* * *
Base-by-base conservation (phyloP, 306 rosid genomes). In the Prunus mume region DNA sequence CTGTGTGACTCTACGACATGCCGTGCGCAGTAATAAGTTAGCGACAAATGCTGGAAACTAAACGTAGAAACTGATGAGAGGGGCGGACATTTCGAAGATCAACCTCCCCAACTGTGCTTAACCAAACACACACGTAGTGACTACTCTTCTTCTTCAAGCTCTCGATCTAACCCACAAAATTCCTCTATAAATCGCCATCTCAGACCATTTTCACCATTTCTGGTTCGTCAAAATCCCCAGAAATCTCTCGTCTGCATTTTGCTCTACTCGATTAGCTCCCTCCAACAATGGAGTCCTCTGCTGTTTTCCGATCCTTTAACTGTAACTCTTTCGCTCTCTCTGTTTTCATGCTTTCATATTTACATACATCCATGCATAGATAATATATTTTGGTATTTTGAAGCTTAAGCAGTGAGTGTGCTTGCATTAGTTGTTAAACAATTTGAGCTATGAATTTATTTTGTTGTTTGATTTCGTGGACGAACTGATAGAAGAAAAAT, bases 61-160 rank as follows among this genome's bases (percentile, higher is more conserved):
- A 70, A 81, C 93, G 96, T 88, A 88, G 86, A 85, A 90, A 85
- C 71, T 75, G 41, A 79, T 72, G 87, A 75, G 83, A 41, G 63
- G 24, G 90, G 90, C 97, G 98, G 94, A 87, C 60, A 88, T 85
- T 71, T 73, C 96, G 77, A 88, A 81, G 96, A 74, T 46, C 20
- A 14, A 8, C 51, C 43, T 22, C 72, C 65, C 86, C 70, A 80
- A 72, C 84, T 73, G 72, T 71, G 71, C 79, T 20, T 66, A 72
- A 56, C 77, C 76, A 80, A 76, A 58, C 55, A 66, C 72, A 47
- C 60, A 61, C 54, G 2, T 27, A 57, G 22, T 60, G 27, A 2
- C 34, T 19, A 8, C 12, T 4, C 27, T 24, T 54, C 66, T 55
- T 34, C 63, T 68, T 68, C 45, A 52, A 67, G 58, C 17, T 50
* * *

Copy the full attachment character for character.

Base-by-base conservation (phyloP, 306 rosid genomes). In the Prunus mume region DNA sequence CTGTGTGACTCTACGACATGCCGTGCGCAGTAATAAGTTAGCGACAAATGCTGGAAACTAAACGTAGAAACTGATGAGAGGGGCGGACATTTCGAAGATCAACCTCCCCAACTGTGCTTAACCAAACACACACGTAGTGACTACTCTTCTTCTTCAAGCTCTCGATCTAACCCACAAAATTCCTCTATAAATCGCCATCTCAGACCATTTTCACCATTTCTGGTTCGTCAAAATCCCCAGAAATCTCTCGTCTGCATTTTGCTCTACTCGATTAGCTCCCTCCAACAATGGAGTCCTCTGCTGTTTTCCGATCCTTTAACTGTAACTCTTTCGCTCTCTCTGTTTTCATGCTTTCATATTTACATACATCCATGCATAGATAATATATTTTGGTATTTTGAAGCTTAAGCAGTGAGTGTGCTTGCATTAGTTGTTAAACAATTTGAGCTATGAATTTATTTTGTTGTTTGATTTCGTGGACGAACTGATAGAAGAAAAAT, bases 61-160 rank as follows among this genome's bases (percentile, higher is more conserved):
- A 70, A 81, C 93, G 96, T 88, A 88, G 86, A 85, A 90, A 85
- C 71, T 75, G 41, A 79, T 72, G 87, A 75, G 83, A 41, G 63
- G 24, G 90, G 90, C 97, G 98, G 94, A 87, C 60, A 88, T 85
- T 71, T 73, C 96, G 77, A 88, A 81, G 96, A 74, T 46, C 20
- A 14, A 8, C 51, C 43, T 22, C 72, C 65, C 86, C 70, A 80
- A 72, C 84, T 73, G 72, T 71, G 71, C 79, T 20, T 66, A 72
- A 56, C 77, C 76, A 80, A 76, A 58, C 55, A 66, C 72, A 47
- C 60, A 61, C 54, G 2, T 27, A 57, G 22, T 60, G 27, A 2
- C 34, T 19, A 8, C 12, T 4, C 27, T 24, T 54, C 66, T 55
- T 34, C 63, T 68, T 68, C 45, A 52, A 67, G 58, C 17, T 50